Robert Byrne – Kiss Back Shot
The Kiss-back Shot
Kissing the cueball back off a ball frozen to a rail is another idea that seldom occurs to beginning three-cushion players. Kiss-back opportunities may not arise for hundreds of points: then several may crop up in a single game. The pattern is common enough that every student should devote some time to learning the angles, English, and speed required.
The commonest application of the theme is given in Diagram 97. The main thing to remember in shots of this type is to hit the cueball below center-draw contributes to cueball speed on the rebound and holds the cueballâ€™s path straight. Follow slows the cueball and bends its path.
In the diagram, note that low right English is applied so that the cueball will contact the three required tails with running English. (English that makes the cueball speed up on hitting a rail is called running. The opposite is holdup or reverse.)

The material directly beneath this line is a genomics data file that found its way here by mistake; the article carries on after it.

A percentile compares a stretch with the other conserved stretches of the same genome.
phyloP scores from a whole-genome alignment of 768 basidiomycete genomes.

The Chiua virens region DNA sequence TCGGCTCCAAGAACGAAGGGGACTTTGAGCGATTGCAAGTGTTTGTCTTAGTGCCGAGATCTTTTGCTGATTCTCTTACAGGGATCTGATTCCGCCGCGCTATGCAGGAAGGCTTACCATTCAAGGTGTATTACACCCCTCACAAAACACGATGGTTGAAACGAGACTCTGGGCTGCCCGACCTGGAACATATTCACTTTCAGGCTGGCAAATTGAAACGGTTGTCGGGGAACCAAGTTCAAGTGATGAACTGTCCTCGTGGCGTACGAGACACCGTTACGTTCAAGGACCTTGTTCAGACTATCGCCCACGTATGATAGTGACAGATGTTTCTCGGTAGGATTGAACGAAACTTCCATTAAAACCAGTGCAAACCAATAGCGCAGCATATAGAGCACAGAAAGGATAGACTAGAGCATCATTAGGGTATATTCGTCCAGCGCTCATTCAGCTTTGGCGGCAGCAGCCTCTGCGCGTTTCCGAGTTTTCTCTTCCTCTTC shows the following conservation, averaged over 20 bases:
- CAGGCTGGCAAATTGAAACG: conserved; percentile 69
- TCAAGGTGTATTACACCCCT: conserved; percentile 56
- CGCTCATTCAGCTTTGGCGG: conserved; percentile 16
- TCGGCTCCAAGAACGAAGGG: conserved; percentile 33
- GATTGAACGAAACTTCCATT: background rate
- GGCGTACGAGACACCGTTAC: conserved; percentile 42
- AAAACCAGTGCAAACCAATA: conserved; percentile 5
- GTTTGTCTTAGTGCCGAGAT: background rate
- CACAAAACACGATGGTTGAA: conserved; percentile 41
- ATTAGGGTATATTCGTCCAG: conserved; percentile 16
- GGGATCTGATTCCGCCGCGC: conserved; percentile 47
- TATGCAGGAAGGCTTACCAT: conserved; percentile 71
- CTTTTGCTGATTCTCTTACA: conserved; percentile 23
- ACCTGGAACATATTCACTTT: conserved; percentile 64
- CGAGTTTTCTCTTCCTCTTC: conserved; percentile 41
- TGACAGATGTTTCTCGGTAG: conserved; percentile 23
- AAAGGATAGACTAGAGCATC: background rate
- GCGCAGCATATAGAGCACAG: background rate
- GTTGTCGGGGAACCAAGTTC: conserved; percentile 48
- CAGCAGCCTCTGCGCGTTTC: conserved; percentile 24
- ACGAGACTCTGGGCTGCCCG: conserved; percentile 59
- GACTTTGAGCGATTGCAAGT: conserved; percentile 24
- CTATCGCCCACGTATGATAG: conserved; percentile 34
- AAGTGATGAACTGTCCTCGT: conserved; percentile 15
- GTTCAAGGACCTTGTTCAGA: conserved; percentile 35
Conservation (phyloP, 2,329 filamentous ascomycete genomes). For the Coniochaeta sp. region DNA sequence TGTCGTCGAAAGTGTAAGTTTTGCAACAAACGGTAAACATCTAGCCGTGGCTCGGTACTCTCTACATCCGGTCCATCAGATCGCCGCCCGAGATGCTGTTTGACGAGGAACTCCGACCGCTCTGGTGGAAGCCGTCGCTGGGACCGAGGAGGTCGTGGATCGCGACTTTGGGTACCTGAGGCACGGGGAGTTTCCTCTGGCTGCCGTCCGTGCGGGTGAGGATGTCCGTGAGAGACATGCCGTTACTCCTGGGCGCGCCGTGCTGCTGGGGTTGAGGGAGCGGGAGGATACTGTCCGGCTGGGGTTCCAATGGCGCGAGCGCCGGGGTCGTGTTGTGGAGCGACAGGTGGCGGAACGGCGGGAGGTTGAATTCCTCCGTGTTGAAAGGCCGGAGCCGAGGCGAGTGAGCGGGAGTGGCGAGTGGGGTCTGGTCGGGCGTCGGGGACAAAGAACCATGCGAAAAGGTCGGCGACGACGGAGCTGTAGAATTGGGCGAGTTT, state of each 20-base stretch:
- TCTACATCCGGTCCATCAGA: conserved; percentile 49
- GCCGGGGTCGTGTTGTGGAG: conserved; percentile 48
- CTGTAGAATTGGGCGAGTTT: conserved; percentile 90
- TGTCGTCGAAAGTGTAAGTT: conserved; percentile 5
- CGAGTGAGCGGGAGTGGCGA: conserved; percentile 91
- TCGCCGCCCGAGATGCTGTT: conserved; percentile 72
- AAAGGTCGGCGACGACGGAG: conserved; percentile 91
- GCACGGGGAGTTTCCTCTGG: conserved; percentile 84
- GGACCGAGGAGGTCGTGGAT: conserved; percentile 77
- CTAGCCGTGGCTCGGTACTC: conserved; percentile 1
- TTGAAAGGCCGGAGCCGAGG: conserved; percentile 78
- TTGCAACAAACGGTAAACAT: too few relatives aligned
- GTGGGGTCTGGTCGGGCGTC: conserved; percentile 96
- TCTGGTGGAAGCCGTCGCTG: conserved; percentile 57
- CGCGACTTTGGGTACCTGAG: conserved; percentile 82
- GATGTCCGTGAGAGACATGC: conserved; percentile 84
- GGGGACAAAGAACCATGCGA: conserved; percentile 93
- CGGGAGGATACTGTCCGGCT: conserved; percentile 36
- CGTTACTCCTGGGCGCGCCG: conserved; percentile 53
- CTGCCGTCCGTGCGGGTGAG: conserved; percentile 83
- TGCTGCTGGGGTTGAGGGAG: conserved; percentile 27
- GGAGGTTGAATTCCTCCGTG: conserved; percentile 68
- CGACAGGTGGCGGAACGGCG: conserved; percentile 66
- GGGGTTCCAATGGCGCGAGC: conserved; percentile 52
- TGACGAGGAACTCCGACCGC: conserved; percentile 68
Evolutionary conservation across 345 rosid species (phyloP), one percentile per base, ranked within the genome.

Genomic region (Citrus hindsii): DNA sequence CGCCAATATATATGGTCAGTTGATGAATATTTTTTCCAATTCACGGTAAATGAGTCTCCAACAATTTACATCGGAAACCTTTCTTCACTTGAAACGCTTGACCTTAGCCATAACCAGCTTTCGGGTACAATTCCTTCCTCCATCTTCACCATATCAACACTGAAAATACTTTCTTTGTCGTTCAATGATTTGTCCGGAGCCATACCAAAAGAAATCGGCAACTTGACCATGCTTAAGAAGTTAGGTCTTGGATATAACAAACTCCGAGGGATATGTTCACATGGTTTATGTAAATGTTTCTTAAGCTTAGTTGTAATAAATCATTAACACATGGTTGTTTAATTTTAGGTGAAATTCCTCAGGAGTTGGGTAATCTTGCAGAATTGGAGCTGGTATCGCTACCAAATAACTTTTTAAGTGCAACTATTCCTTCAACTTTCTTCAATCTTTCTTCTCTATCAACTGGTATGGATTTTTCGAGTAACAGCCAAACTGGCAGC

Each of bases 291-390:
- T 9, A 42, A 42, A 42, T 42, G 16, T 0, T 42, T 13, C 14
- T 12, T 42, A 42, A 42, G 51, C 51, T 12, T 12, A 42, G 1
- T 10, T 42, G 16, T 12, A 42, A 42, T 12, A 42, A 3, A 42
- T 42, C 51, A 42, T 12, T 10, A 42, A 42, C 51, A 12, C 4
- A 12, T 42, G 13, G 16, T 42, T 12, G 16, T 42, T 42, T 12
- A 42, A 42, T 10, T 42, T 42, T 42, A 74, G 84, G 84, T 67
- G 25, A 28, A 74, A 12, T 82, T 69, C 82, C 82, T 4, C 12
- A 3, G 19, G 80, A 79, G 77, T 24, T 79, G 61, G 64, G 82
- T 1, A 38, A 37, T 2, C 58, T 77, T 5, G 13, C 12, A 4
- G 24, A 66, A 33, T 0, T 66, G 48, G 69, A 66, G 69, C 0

If the red ball were at point a in the diagram, it would be best to kiss back to point c and finally to the fourth rail at point b. The reason is that the fuller the hit on the frozen ball the easier it is to judge the rebound angle. A four-rail shot kissing back to c is easier, therefore, than the three rail shot kissing back to d.